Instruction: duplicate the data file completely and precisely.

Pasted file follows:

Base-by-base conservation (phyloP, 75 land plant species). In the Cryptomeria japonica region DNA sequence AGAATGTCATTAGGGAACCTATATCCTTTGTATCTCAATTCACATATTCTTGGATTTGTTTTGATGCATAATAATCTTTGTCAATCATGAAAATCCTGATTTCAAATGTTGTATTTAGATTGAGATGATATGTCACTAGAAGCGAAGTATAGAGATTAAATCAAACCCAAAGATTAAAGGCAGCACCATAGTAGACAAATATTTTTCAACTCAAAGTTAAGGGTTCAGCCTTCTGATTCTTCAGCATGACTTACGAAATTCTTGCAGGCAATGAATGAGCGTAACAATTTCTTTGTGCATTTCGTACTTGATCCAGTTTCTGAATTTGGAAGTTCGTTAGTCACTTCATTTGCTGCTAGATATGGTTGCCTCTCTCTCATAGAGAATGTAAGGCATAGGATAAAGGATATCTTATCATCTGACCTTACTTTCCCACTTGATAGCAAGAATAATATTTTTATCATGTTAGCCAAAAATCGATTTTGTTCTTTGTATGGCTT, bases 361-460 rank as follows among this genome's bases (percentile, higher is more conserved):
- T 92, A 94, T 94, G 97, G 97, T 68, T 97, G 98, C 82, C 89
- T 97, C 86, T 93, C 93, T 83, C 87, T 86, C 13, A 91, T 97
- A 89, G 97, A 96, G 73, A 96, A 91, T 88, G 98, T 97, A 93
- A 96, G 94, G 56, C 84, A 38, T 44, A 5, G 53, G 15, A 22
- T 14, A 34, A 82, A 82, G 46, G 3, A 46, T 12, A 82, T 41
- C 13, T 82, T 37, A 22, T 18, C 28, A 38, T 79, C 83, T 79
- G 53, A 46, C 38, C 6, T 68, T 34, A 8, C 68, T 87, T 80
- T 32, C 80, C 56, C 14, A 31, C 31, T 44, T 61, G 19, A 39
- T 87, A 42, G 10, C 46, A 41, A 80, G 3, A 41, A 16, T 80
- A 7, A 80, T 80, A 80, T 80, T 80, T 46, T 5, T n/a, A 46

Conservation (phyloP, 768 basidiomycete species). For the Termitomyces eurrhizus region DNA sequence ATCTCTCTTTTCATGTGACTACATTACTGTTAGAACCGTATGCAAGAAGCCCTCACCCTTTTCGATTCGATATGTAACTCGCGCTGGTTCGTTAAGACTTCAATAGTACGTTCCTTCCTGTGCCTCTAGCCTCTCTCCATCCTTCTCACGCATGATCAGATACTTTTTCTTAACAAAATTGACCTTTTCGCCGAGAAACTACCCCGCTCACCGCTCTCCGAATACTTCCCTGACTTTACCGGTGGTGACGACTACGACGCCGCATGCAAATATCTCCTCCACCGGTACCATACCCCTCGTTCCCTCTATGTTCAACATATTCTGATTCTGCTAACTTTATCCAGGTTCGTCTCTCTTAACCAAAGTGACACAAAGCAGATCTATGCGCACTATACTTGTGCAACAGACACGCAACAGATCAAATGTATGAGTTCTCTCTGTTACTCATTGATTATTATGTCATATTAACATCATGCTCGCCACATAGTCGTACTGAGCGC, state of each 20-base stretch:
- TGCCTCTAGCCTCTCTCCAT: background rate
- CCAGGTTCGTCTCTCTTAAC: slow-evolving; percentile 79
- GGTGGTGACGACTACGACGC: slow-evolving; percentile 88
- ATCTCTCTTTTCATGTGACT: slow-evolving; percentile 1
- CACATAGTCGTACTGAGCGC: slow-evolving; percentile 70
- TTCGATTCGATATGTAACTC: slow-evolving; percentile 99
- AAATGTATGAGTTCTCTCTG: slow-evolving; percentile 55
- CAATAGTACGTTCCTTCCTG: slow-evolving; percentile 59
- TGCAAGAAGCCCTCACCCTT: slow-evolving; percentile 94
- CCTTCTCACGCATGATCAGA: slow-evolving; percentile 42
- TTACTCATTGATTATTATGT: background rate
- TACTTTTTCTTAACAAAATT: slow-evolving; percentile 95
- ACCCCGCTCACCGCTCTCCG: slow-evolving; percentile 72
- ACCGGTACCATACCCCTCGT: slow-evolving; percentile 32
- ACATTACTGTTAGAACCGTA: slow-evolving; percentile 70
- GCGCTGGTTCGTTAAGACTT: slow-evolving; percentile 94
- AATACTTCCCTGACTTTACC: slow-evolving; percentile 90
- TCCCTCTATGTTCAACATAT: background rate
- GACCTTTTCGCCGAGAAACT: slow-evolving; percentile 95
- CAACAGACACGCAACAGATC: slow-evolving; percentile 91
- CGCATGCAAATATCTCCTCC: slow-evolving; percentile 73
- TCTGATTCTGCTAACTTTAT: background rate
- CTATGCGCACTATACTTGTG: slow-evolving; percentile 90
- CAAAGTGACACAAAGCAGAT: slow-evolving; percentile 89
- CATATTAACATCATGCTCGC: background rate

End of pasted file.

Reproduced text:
Base-by-base conservation (phyloP, 75 land plant species). In the Cryptomeria japonica region DNA sequence AGAATGTCATTAGGGAACCTATATCCTTTGTATCTCAATTCACATATTCTTGGATTTGTTTTGATGCATAATAATCTTTGTCAATCATGAAAATCCTGATTTCAAATGTTGTATTTAGATTGAGATGATATGTCACTAGAAGCGAAGTATAGAGATTAAATCAAACCCAAAGATTAAAGGCAGCACCATAGTAGACAAATATTTTTCAACTCAAAGTTAAGGGTTCAGCCTTCTGATTCTTCAGCATGACTTACGAAATTCTTGCAGGCAATGAATGAGCGTAACAATTTCTTTGTGCATTTCGTACTTGATCCAGTTTCTGAATTTGGAAGTTCGTTAGTCACTTCATTTGCTGCTAGATATGGTTGCCTCTCTCTCATAGAGAATGTAAGGCATAGGATAAAGGATATCTTATCATCTGACCTTACTTTCCCACTTGATAGCAAGAATAATATTTTTATCATGTTAGCCAAAAATCGATTTTGTTCTTTGTATGGCTT, bases 361-460 rank as follows among this genome's bases (percentile, higher is more conserved):
- T 92, A 94, T 94, G 97, G 97, T 68, T 97, G 98, C 82, C 89
- T 97, C 86, T 93, C 93, T 83, C 87, T 86, C 13, A 91, T 97
- A 89, G 97, A 96, G 73, A 96, A 91, T 88, G 98, T 97, A 93
- A 96, G 94, G 56, C 84, A 38, T 44, A 5, G 53, G 15, A 22
- T 14, A 34, A 82, A 82, G 46, G 3, A 46, T 12, A 82, T 41
- C 13, T 82, T 37, A 22, T 18, C 28, A 38, T 79, C 83, T 79
- G 53, A 46, C 38, C 6, T 68, T 34, A 8, C 68, T 87, T 80
- T 32, C 80, C 56, C 14, A 31, C 31, T 44, T 61, G 19, A 39
- T 87, A 42, G 10, C 46, A 41, A 80, G 3, A 41, A 16, T 80
- A 7, A 80, T 80, A 80, T 80, T 80, T 46, T 5, T n/a, A 46

Conservation (phyloP, 768 basidiomycete species). For the Termitomyces eurrhizus region DNA sequence ATCTCTCTTTTCATGTGACTACATTACTGTTAGAACCGTATGCAAGAAGCCCTCACCCTTTTCGATTCGATATGTAACTCGCGCTGGTTCGTTAAGACTTCAATAGTACGTTCCTTCCTGTGCCTCTAGCCTCTCTCCATCCTTCTCACGCATGATCAGATACTTTTTCTTAACAAAATTGACCTTTTCGCCGAGAAACTACCCCGCTCACCGCTCTCCGAATACTTCCCTGACTTTACCGGTGGTGACGACTACGACGCCGCATGCAAATATCTCCTCCACCGGTACCATACCCCTCGTTCCCTCTATGTTCAACATATTCTGATTCTGCTAACTTTATCCAGGTTCGTCTCTCTTAACCAAAGTGACACAAAGCAGATCTATGCGCACTATACTTGTGCAACAGACACGCAACAGATCAAATGTATGAGTTCTCTCTGTTACTCATTGATTATTATGTCATATTAACATCATGCTCGCCACATAGTCGTACTGAGCGC, state of each 20-base stretch:
- TGCCTCTAGCCTCTCTCCAT: background rate
- CCAGGTTCGTCTCTCTTAAC: slow-evolving; percentile 79
- GGTGGTGACGACTACGACGC: slow-evolving; percentile 88
- ATCTCTCTTTTCATGTGACT: slow-evolving; percentile 1
- CACATAGTCGTACTGAGCGC: slow-evolving; percentile 70
- TTCGATTCGATATGTAACTC: slow-evolving; percentile 99
- AAATGTATGAGTTCTCTCTG: slow-evolving; percentile 55
- CAATAGTACGTTCCTTCCTG: slow-evolving; percentile 59
- TGCAAGAAGCCCTCACCCTT: slow-evolving; percentile 94
- CCTTCTCACGCATGATCAGA: slow-evolving; percentile 42
- TTACTCATTGATTATTATGT: background rate
- TACTTTTTCTTAACAAAATT: slow-evolving; percentile 95
- ACCCCGCTCACCGCTCTCCG: slow-evolving; percentile 72
- ACCGGTACCATACCCCTCGT: slow-evolving; percentile 32
- ACATTACTGTTAGAACCGTA: slow-evolving; percentile 70
- GCGCTGGTTCGTTAAGACTT: slow-evolving; percentile 94
- AATACTTCCCTGACTTTACC: slow-evolving; percentile 90
- TCCCTCTATGTTCAACATAT: background rate
- GACCTTTTCGCCGAGAAACT: slow-evolving; percentile 95
- CAACAGACACGCAACAGATC: slow-evolving; percentile 91
- CGCATGCAAATATCTCCTCC: slow-evolving; percentile 73
- TCTGATTCTGCTAACTTTAT: background rate
- CTATGCGCACTATACTTGTG: slow-evolving; percentile 90
- CAAAGTGACACAAAGCAGAT: slow-evolving; percentile 89
- CATATTAACATCATGCTCGC: background rate